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Males, females may deal with stress oppositely

March 19, 2014
Courtesy of the International School of Advanced Studies
and World Science staff

Stress, the en­e­my that haunts many of us daily, could be un­der­min­ing not only our health but al­so our rela­t­ion­ships with oth­ers, es­pe­cially if we’re men, a study indi­cates.

Men deal with stress by turn­ing in­ward—while wom­en do the op­po­site and be­come more so­cia­ble, the findings sug­gest.

Al­though the two re­ac­tions are op­posite, they each have their ad­van­tages and draw­backs, re­search­ers sug­gest. By be­com­ing more “e­go­cen­tric,” you free your­self of the bur­den of iden­ti­fy­ing with oth­ers—but al­so may lose ac­cess to their sup­port. By be­com­ing more ex­tro­verted, in­stead, you may gain a net­work of sup­port, but this re­quires some men­tal ef­fort.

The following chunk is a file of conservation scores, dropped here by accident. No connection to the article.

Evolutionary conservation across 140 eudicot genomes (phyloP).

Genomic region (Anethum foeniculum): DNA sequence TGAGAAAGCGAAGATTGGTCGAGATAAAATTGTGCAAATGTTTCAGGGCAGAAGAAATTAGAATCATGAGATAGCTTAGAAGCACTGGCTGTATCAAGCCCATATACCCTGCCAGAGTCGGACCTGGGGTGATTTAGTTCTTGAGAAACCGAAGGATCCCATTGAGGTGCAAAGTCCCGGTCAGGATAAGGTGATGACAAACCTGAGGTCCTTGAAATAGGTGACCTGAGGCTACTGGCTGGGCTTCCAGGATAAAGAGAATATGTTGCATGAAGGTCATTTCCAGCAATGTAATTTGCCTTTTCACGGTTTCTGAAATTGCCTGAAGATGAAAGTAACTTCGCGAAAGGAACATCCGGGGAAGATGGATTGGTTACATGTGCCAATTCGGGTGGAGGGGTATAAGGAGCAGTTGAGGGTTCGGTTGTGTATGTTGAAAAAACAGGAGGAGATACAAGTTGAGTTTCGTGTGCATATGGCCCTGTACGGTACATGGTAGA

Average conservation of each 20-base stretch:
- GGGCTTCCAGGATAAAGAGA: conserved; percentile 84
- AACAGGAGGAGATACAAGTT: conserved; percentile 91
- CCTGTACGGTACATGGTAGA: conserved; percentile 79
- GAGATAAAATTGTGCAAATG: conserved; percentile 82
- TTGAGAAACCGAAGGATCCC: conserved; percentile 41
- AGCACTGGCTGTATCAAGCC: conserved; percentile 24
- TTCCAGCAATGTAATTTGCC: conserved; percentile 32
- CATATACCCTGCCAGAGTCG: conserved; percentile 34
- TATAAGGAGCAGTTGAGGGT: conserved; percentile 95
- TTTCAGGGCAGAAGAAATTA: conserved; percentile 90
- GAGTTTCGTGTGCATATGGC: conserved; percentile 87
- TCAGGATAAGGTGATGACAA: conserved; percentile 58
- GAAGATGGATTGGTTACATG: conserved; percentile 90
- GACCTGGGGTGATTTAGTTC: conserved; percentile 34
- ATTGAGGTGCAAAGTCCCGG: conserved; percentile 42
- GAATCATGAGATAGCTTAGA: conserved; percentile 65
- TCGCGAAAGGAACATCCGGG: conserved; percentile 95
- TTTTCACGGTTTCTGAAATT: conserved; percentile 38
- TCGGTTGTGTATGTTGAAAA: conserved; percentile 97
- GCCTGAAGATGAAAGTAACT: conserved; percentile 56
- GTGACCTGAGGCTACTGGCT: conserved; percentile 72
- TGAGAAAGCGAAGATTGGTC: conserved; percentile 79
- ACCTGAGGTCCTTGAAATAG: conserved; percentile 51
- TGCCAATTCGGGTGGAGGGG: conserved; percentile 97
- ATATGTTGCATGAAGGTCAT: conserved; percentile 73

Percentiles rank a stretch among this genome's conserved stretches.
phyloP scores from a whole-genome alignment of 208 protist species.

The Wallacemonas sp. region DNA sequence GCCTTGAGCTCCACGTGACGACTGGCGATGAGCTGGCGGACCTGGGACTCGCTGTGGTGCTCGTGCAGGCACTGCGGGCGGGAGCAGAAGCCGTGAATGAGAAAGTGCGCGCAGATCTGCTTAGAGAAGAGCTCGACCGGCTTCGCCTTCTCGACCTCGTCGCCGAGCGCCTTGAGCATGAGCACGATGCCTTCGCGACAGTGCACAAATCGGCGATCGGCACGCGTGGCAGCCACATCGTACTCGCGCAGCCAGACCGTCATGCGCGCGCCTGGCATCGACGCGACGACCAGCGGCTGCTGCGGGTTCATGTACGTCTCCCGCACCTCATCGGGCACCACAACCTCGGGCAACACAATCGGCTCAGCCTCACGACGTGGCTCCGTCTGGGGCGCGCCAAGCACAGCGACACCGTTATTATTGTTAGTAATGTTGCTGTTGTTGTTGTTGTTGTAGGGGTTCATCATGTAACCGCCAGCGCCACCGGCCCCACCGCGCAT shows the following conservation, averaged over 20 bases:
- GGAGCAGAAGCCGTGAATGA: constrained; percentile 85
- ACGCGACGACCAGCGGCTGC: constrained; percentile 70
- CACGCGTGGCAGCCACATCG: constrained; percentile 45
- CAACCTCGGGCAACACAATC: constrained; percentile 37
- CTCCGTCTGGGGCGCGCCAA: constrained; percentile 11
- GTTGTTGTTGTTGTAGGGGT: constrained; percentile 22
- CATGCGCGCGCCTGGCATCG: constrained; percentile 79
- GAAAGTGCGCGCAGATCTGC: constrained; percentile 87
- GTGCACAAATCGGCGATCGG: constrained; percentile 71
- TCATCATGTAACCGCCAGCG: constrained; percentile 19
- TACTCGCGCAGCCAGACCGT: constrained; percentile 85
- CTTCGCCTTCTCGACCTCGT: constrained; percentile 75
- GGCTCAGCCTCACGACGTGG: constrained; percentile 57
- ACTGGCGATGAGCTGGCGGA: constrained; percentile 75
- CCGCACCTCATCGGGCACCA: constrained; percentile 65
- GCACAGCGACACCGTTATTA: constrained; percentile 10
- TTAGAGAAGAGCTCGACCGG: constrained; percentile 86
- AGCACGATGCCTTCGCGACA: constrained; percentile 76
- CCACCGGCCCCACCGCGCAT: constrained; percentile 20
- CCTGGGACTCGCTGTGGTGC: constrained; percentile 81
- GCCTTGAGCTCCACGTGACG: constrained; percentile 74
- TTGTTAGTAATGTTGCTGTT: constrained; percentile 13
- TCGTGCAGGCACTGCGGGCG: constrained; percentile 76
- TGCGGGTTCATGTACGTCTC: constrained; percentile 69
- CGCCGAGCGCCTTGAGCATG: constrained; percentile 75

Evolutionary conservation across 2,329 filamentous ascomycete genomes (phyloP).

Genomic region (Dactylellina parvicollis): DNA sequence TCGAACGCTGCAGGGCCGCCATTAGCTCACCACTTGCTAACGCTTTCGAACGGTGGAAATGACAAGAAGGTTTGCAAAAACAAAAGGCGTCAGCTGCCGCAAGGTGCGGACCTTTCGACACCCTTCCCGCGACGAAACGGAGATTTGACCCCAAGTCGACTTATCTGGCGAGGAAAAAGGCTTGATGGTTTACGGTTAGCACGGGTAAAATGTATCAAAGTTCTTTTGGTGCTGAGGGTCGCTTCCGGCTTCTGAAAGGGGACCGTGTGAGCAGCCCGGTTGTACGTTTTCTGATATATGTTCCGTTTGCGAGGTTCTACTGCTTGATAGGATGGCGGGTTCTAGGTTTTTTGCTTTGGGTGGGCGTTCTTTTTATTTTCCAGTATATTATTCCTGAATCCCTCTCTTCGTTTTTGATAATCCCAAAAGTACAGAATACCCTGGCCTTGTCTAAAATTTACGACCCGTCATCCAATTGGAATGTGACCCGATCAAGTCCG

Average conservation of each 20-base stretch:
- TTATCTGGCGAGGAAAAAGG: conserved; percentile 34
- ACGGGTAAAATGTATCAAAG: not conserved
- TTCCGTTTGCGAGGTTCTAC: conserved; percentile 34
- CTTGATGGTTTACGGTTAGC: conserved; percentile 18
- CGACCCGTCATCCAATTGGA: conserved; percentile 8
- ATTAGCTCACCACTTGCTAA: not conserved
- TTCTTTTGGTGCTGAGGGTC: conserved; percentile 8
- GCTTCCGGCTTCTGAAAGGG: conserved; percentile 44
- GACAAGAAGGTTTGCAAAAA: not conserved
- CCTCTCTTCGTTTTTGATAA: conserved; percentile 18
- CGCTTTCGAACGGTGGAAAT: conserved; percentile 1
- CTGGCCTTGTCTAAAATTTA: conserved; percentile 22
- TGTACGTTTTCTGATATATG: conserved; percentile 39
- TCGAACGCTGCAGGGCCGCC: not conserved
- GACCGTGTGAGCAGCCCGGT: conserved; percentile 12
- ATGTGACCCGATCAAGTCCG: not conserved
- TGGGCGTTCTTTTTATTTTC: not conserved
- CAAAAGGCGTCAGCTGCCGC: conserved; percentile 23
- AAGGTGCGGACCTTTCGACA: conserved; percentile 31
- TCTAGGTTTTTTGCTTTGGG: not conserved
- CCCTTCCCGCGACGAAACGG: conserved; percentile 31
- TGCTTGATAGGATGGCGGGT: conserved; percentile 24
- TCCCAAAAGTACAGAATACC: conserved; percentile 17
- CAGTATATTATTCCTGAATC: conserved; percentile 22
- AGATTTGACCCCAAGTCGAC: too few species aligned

These are the main find­ings of a study car­ried out with the col­la­bora­t­ion of Gior­gia Silani, from the In­terna­t­ional School for Ad­vanced Stud­ies of Tri­este in It­a­ly.

“There’s a sub­tle bound­a­ry be­tween the abil­ity to iden­ti­fy with oth­ers and take on their per­spec­tive—and there­fore be em­pathic—and the in­abil­ity to dis­tin­guish be­tween self and oth­er, thus act­ing ego­cen­tric­ally,” said Silani. “To be truly em­path­ic and be­have proso­cially it’s im­por­tant to main­tain the abil­ity to dis­tin­guish be­tween self and oth­er, and stress ap­pears to play an im­por­tant role in this.”

The find­ings are pub­lished in the re­search jour­nal Psy­cho­neu­ro­en­do­crin­ol­ogy.